(This article belongs to the Special Issue Silicon Nanowires and Their Applications)
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Open AccessArticle
Tensile Strength of Silicon Nanowires Batch-Fabricated into Electrostatic MEMS Testing Device
Appl. Sci. 2018, 8(6), 880; https://doi.org/10.3390/app8060880 - 28 May 2018
Cited by 10
Abstract
The tensile strength of a silicon nanowire (SiNW) that had been integrated into a silicon-on-insulator (SOI)-based microelectromechanical system (MEMS) device was measured using electrostatic actuation and sensing. SiNWs of about 150 nm diameter and 5 μm length were batch-fabricated into a 5-μm-thick SOI [...] Read more.
The tensile strength of a silicon nanowire (SiNW) that had been integrated into a silicon-on-insulator (SOI)-based microelectromechanical system (MEMS) device was measured using electrostatic actuation and sensing. SiNWs of about 150 nm diameter and 5 μm length were batch-fabricated into a 5-μm-thick SOI device layer. Since there was no interface between the SiNW and the MEMS device and the alignment was perfect, the SiNW integration into an SOI-MEMS was expected to be useful for developing highly sensitive biochemical sensors or highly reliable torsional mirror devices. The SiNW was tensile tested using the electrostatic MEMS testing device. The integration was achieved using a combination of anisotropic and an isotropic dry etching of silicon, with an inductively coupled plasma reactive ion etching. A fabricated silicon beam of 800 nm square was thinned by a sacrificial oxidation process. The tensile strength of the wire was 2.6–4.1 GPa, which was comparable to that of microscale silicon MEMS structures. The reliability of such a thin device was successfully verified for future applications of the device structures. Full article
(This article belongs to the Special Issue Silicon Nanowires and Their Applications)
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Open AccessFeature PaperArticle
Strained Silicon Single Nanowire Gate-All-Around TFETs with Optimized Tunneling Junctions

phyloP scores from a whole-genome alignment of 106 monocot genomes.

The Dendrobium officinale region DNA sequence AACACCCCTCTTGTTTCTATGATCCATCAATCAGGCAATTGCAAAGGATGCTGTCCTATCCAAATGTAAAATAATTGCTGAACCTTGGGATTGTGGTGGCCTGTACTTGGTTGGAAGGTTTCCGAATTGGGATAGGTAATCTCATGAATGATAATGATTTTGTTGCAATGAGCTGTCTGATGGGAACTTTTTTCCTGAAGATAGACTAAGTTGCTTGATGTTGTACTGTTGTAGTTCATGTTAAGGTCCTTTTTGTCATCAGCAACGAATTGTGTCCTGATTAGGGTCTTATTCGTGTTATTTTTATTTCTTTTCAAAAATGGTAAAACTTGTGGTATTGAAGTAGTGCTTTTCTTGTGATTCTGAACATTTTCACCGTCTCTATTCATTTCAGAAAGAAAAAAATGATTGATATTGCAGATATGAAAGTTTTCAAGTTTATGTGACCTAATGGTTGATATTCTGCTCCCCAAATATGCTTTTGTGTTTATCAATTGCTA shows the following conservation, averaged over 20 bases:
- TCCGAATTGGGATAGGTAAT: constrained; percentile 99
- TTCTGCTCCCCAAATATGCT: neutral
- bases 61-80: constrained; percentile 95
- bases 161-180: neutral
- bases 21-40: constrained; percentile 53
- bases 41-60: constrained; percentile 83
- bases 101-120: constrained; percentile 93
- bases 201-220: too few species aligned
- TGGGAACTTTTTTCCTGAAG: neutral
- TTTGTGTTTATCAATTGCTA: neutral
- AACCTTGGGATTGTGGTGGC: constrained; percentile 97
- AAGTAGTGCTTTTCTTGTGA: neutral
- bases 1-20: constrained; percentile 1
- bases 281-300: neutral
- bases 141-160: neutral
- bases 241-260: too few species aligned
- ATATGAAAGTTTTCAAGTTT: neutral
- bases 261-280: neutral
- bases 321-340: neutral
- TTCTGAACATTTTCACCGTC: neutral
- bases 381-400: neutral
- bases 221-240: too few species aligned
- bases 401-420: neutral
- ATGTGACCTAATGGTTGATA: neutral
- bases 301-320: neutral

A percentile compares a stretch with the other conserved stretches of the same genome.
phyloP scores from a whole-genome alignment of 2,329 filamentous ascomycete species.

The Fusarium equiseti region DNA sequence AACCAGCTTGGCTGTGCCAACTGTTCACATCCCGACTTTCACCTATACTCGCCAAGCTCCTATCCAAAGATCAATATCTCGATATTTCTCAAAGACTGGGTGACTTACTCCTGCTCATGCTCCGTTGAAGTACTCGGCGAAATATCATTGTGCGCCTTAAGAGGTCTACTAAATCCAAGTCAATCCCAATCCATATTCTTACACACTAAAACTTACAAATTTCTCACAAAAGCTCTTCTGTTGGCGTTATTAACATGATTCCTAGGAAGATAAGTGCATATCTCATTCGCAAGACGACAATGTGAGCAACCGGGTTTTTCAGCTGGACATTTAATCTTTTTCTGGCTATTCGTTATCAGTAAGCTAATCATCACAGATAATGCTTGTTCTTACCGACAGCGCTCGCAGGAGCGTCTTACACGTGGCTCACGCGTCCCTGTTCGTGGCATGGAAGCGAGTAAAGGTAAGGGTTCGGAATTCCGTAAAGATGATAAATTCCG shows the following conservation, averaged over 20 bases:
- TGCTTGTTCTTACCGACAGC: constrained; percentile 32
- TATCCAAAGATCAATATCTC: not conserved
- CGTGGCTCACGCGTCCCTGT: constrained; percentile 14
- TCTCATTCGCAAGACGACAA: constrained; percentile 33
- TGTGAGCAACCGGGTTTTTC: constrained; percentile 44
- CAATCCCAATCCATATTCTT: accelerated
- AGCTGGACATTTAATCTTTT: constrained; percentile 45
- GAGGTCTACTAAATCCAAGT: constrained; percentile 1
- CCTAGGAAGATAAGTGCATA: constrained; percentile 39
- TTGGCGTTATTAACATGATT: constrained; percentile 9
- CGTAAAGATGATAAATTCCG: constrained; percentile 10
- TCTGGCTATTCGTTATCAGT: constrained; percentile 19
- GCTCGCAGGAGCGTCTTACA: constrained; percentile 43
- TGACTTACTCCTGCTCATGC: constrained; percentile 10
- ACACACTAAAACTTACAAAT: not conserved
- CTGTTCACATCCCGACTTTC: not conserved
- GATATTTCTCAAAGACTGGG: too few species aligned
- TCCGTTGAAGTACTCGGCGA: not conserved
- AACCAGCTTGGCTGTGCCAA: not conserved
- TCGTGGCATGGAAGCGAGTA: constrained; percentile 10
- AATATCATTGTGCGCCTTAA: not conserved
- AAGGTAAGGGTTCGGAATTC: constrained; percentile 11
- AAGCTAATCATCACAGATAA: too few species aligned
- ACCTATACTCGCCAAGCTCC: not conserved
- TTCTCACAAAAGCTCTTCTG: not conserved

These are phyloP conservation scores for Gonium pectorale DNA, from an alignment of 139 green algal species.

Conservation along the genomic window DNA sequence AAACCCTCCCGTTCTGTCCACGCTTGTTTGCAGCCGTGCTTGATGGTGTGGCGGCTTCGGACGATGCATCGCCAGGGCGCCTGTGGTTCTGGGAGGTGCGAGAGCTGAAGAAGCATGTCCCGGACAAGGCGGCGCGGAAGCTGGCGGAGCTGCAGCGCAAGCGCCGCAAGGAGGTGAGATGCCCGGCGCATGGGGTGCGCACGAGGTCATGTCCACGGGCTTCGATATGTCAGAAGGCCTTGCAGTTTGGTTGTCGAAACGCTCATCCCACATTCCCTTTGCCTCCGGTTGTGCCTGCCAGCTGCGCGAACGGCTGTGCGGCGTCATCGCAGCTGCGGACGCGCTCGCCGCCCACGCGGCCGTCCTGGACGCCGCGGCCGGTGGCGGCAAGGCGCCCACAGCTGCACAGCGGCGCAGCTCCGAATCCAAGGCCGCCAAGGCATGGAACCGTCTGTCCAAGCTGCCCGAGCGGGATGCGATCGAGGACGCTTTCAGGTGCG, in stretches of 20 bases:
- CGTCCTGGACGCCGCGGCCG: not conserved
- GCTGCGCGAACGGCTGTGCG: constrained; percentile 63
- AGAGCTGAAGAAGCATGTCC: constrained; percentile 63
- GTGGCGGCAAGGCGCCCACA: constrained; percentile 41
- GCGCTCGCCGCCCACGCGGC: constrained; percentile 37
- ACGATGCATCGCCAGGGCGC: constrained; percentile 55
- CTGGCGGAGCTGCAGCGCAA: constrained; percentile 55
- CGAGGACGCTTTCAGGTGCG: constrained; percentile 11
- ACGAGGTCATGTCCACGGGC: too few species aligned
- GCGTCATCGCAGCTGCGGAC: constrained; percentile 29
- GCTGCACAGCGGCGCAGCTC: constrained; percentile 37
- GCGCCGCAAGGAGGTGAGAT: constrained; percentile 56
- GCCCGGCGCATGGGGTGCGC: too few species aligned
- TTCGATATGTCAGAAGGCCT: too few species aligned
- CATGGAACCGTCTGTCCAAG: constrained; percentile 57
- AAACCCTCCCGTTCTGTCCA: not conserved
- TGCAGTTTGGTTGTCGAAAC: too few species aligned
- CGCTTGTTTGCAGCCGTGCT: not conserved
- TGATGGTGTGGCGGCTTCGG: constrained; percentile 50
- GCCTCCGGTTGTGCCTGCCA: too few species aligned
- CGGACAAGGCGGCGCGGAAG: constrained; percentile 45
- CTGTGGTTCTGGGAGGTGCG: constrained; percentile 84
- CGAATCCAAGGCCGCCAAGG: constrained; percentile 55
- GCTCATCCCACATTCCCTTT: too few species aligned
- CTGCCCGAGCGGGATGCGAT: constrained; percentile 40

Appl. Sci. 2018, 8(5), 670; https://doi.org/10.3390/app8050670 - 26 Apr 2018
Cited by 5
Abstract
In this work, we demonstrate a strained Si single nanowire tunnel field effect transistor (TFET) with gate-all-around (GAA) structure yielding Ion-current of 15 μA/μm at the supply voltage of Vdd = 0.5V with linear onset at low drain voltages. The [...] Read more.
In this work, we demonstrate a strained Si single nanowire tunnel field effect transistor (TFET) with gate-all-around (GAA) structure yielding Ion-current of 15 μA/μm at the supply voltage of Vdd = 0.5V with linear onset at low drain voltages. The subthreshold swing (SS) at room temperature shows an average of 76 mV/dec over 4 orders of drain current Id from 5 × 10−6 to 5 × 10−2 µA/µm. Optimized devices also show excellent current saturation, an important feature for analog performance. Full article
(This article belongs to the Special Issue Silicon Nanowires and Their Applications)
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Open AccessArticle
Correlation between the Golden Ratio and Nanowire Transistor Performance
Appl. Sci. 2018, 8(1), 54; https://doi.org/10.3390/app8010054 - 02 Jan 2018
Cited by 1
Abstract
An observation was made in this research regarding the fact that the signatures of isotropic charge distributions in silicon nanowire transistors (NWT) displayed identical characteristics to the golden ratio (Phi). In turn, a simulation was conducted regarding ultra-scaled n-type Si (NWT) with respect [...] Read more.
An observation was made in this research regarding the fact that the signatures of isotropic charge distributions in silicon nanowire transistors (NWT) displayed identical characteristics to the golden ratio (Phi). In turn, a simulation was conducted regarding ultra-scaled n-type Si (NWT) with respect to the 5-nm complementary metal-oxide-semiconductor (CMOS) application. The results reveal that the amount of mobile charge in the channel and intrinsic speed of the device are determined by the device geometry and could also be correlated to the golden ratio (Phi). This paper highlights the issue that the optimization of NWT geometry could reduce the impact of the main sources of statistical variability on the Figure of Merit (FoM) of devices. In the context of industrial early successes in fabricating vertically stacked NWT, ensemble Monte Carlo (MC) simulations with quantum correction are used to accurately predict the drive current. This occurs alongside a consideration of the degree to which the carrier transport in the vertically stacked lateral NWTs are complex. Full article
(This article belongs to the Special Issue Silicon Nanowires and Their Applications)